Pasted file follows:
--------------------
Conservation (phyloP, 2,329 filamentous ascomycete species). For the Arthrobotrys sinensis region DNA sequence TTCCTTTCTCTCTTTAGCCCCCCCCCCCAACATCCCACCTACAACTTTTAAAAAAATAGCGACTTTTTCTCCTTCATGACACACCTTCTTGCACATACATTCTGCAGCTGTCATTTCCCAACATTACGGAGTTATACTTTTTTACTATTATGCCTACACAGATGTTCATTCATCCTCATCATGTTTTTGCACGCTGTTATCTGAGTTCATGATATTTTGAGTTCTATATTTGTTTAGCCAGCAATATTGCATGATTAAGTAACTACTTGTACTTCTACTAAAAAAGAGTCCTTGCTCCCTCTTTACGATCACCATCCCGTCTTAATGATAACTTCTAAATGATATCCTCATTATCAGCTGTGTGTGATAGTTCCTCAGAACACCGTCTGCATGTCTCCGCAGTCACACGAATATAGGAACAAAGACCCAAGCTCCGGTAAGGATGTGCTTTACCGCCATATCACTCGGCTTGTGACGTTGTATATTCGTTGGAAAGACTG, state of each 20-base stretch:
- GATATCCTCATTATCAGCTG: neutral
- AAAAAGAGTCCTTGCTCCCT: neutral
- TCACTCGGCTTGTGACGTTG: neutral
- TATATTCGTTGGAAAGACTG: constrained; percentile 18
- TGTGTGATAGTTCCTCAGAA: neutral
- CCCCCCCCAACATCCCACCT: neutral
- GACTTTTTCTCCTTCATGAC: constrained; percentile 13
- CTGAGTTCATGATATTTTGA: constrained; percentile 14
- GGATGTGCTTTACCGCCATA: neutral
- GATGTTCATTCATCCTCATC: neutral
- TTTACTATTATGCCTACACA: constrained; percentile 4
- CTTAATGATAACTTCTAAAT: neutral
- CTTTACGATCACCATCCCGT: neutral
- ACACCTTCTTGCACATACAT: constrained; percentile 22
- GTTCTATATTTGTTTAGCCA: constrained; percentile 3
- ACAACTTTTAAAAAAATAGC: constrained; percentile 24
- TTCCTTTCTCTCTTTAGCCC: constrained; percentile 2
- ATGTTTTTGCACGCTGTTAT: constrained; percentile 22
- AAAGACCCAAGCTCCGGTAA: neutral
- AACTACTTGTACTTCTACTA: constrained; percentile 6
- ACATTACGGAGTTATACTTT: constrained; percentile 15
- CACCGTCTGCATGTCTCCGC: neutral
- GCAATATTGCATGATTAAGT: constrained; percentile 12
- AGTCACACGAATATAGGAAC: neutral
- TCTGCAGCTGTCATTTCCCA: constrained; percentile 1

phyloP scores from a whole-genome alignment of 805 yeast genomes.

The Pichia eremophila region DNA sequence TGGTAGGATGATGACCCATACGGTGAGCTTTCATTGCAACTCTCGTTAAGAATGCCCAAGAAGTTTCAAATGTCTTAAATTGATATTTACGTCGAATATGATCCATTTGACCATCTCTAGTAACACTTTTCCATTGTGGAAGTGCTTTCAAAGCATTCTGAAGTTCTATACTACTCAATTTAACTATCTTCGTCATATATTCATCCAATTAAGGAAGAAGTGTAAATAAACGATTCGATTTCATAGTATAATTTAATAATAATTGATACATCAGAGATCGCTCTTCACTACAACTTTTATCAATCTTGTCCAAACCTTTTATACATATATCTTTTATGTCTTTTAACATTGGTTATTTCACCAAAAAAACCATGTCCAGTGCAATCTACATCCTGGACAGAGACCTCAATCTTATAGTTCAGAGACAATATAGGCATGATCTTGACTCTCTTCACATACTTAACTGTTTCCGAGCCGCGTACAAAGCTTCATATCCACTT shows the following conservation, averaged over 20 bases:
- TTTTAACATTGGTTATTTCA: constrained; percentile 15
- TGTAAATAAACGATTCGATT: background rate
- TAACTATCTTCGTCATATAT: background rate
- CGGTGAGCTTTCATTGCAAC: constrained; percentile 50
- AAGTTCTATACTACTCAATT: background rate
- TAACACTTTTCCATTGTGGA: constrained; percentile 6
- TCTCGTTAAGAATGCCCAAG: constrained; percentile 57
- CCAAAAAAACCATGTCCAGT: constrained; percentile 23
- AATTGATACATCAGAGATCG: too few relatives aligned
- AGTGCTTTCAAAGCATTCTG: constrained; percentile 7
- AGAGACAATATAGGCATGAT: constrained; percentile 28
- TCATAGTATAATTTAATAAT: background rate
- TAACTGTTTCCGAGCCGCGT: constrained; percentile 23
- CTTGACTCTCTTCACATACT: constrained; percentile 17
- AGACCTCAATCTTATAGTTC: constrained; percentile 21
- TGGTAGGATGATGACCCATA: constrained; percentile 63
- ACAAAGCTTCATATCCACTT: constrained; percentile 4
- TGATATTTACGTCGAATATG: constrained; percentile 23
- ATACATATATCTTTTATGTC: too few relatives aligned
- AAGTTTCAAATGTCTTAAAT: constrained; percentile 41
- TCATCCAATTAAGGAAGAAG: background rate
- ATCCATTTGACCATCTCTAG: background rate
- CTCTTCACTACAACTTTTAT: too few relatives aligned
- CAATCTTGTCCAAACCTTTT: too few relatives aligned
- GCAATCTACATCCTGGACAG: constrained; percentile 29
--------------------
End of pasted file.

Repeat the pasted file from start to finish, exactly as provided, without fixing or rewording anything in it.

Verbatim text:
Conservation (phyloP, 2,329 filamentous ascomycete species). For the Arthrobotrys sinensis region DNA sequence TTCCTTTCTCTCTTTAGCCCCCCCCCCCAACATCCCACCTACAACTTTTAAAAAAATAGCGACTTTTTCTCCTTCATGACACACCTTCTTGCACATACATTCTGCAGCTGTCATTTCCCAACATTACGGAGTTATACTTTTTTACTATTATGCCTACACAGATGTTCATTCATCCTCATCATGTTTTTGCACGCTGTTATCTGAGTTCATGATATTTTGAGTTCTATATTTGTTTAGCCAGCAATATTGCATGATTAAGTAACTACTTGTACTTCTACTAAAAAAGAGTCCTTGCTCCCTCTTTACGATCACCATCCCGTCTTAATGATAACTTCTAAATGATATCCTCATTATCAGCTGTGTGTGATAGTTCCTCAGAACACCGTCTGCATGTCTCCGCAGTCACACGAATATAGGAACAAAGACCCAAGCTCCGGTAAGGATGTGCTTTACCGCCATATCACTCGGCTTGTGACGTTGTATATTCGTTGGAAAGACTG, state of each 20-base stretch:
- GATATCCTCATTATCAGCTG: neutral
- AAAAAGAGTCCTTGCTCCCT: neutral
- TCACTCGGCTTGTGACGTTG: neutral
- TATATTCGTTGGAAAGACTG: constrained; percentile 18
- TGTGTGATAGTTCCTCAGAA: neutral
- CCCCCCCCAACATCCCACCT: neutral
- GACTTTTTCTCCTTCATGAC: constrained; percentile 13
- CTGAGTTCATGATATTTTGA: constrained; percentile 14
- GGATGTGCTTTACCGCCATA: neutral
- GATGTTCATTCATCCTCATC: neutral
- TTTACTATTATGCCTACACA: constrained; percentile 4
- CTTAATGATAACTTCTAAAT: neutral
- CTTTACGATCACCATCCCGT: neutral
- ACACCTTCTTGCACATACAT: constrained; percentile 22
- GTTCTATATTTGTTTAGCCA: constrained; percentile 3
- ACAACTTTTAAAAAAATAGC: constrained; percentile 24
- TTCCTTTCTCTCTTTAGCCC: constrained; percentile 2
- ATGTTTTTGCACGCTGTTAT: constrained; percentile 22
- AAAGACCCAAGCTCCGGTAA: neutral
- AACTACTTGTACTTCTACTA: constrained; percentile 6
- ACATTACGGAGTTATACTTT: constrained; percentile 15
- CACCGTCTGCATGTCTCCGC: neutral
- GCAATATTGCATGATTAAGT: constrained; percentile 12
- AGTCACACGAATATAGGAAC: neutral
- TCTGCAGCTGTCATTTCCCA: constrained; percentile 1

phyloP scores from a whole-genome alignment of 805 yeast genomes.

The Pichia eremophila region DNA sequence TGGTAGGATGATGACCCATACGGTGAGCTTTCATTGCAACTCTCGTTAAGAATGCCCAAGAAGTTTCAAATGTCTTAAATTGATATTTACGTCGAATATGATCCATTTGACCATCTCTAGTAACACTTTTCCATTGTGGAAGTGCTTTCAAAGCATTCTGAAGTTCTATACTACTCAATTTAACTATCTTCGTCATATATTCATCCAATTAAGGAAGAAGTGTAAATAAACGATTCGATTTCATAGTATAATTTAATAATAATTGATACATCAGAGATCGCTCTTCACTACAACTTTTATCAATCTTGTCCAAACCTTTTATACATATATCTTTTATGTCTTTTAACATTGGTTATTTCACCAAAAAAACCATGTCCAGTGCAATCTACATCCTGGACAGAGACCTCAATCTTATAGTTCAGAGACAATATAGGCATGATCTTGACTCTCTTCACATACTTAACTGTTTCCGAGCCGCGTACAAAGCTTCATATCCACTT shows the following conservation, averaged over 20 bases:
- TTTTAACATTGGTTATTTCA: constrained; percentile 15
- TGTAAATAAACGATTCGATT: background rate
- TAACTATCTTCGTCATATAT: background rate
- CGGTGAGCTTTCATTGCAAC: constrained; percentile 50
- AAGTTCTATACTACTCAATT: background rate
- TAACACTTTTCCATTGTGGA: constrained; percentile 6
- TCTCGTTAAGAATGCCCAAG: constrained; percentile 57
- CCAAAAAAACCATGTCCAGT: constrained; percentile 23
- AATTGATACATCAGAGATCG: too few relatives aligned
- AGTGCTTTCAAAGCATTCTG: constrained; percentile 7
- AGAGACAATATAGGCATGAT: constrained; percentile 28
- TCATAGTATAATTTAATAAT: background rate
- TAACTGTTTCCGAGCCGCGT: constrained; percentile 23
- CTTGACTCTCTTCACATACT: constrained; percentile 17
- AGACCTCAATCTTATAGTTC: constrained; percentile 21
- TGGTAGGATGATGACCCATA: constrained; percentile 63
- ACAAAGCTTCATATCCACTT: constrained; percentile 4
- TGATATTTACGTCGAATATG: constrained; percentile 23
- ATACATATATCTTTTATGTC: too few relatives aligned
- AAGTTTCAAATGTCTTAAAT: constrained; percentile 41
- TCATCCAATTAAGGAAGAAG: background rate
- ATCCATTTGACCATCTCTAG: background rate
- CTCTTCACTACAACTTTTAT: too few relatives aligned
- CAATCTTGTCCAAACCTTTT: too few relatives aligned
- GCAATCTACATCCTGGACAG: constrained; percentile 29